The comprehensive examination in international relations consists of two parts, a written exam and an oral exam. It is designed to test students’ knowledge of the field as a whole, not simply their knowledge of materials from specific courses. As such, it requires that students have thought about the field as a whole, and about how materials from various courses that they have taken and research that they have undertaken fit together. It also requires that they be current on the state of the field and of the debates within it. The IR reading list for Fall 2010 can be found here.
The written exam is a “take-home” exam, that consists of three questions to be addressed over three days for Ph.D. students for whom international relations is the primary field, and two questions over two days for Masters students and Ph.D. students for whom international relations is the second field. All students answer the same first general question on international relations theory. The second question focuses on the four sub-fields: international political economy, international security, foreign policy analysis, and international organization. One question per sub-field will be on the exam, and students will be able to choose among them. The third question (for students for whom international relations is the first field) will relate to each student’s area of proposed dissertation research. Students must confirm this area with the International Relations Field Committee (e.g. via their advisor) at least two weeks prior to taking the exam.
The exam will be made up of broad-gauged essay questions designed to test students’ knowledge of the literature in the field, ability to use the literature in constructing an analytically coherent argument, and ability to apply a critical perspective to the literature. For each response, students should think of the “big questions” raised in the field and relate them to the specifics of the question. They will have to make a coherent argument in your answer, along the lines of the guide below.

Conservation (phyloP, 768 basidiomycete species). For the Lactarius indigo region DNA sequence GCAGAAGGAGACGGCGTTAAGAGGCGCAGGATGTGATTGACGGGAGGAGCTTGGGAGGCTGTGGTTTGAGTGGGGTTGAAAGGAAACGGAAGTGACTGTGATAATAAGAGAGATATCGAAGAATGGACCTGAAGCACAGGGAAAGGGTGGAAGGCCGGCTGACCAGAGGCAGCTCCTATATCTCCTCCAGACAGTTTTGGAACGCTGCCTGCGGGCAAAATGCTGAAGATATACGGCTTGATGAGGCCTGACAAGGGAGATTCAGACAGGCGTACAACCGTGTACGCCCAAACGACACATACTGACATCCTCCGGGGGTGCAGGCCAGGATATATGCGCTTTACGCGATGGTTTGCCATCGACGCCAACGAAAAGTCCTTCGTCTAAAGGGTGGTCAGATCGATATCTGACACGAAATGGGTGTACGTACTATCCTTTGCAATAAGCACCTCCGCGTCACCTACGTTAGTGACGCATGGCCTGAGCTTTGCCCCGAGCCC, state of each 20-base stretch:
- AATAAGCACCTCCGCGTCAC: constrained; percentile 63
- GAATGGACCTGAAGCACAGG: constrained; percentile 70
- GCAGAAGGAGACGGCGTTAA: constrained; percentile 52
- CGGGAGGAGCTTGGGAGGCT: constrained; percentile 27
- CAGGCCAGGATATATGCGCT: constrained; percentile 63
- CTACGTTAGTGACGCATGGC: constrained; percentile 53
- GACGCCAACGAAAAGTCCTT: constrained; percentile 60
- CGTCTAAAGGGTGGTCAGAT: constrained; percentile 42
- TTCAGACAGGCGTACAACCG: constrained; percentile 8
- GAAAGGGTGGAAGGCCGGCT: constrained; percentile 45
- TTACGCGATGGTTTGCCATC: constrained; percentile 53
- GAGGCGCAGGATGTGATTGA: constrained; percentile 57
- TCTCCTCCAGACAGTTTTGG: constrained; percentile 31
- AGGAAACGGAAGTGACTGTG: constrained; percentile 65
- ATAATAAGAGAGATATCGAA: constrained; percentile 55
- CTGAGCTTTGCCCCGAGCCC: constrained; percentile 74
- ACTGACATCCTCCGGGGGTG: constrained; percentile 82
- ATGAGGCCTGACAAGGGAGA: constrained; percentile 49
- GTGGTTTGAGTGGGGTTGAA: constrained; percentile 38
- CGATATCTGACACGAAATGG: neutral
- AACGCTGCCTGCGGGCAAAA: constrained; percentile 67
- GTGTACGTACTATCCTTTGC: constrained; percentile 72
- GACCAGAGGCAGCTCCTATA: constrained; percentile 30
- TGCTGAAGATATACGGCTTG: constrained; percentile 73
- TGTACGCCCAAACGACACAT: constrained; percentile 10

Answers should include:
- A central thesis/argument;
- The arguments in its favor;
- Relevant evidence;
Answers should be written as if for an article, including explanations of concepts new to the reader, but not of general ideas each student should know. Argument should flow logically and empirically, building toward your conclusion.
Exam essays will be graded according to the following criteria:
- Does it show mastery of relevant literature in the field?
- Does it answer the question?
- Does it have a central argument/thesis? Is it argued in a straightforward, clear, and coherent manner?
- Is the thesis supported by sound arguments?
- Are the arguments supported by evidence, either theoretical or empirical? Is the evidence adequate? Is it correct?
- Does it take into account major counter-arguments and critique them?
- Is the answer literate and well-written?
The oral exam is an integral component of the comprehensive examination. It will build on the student’s written exam, but may venture beyond it. Since no decision on students will have been made prior to the oral, the oral exam provides students with an opportunity to:
- develop more fully their arguments in the written exam, especially as they relate to some of the “big questions” in the field;
- respond to weaknesses/gaps in their arguments;
- draw on other relevant literature and empirical evidence to bolster their arguments; and
- demonstrate their broad understanding of the literature and how it might relate to their future research agenda.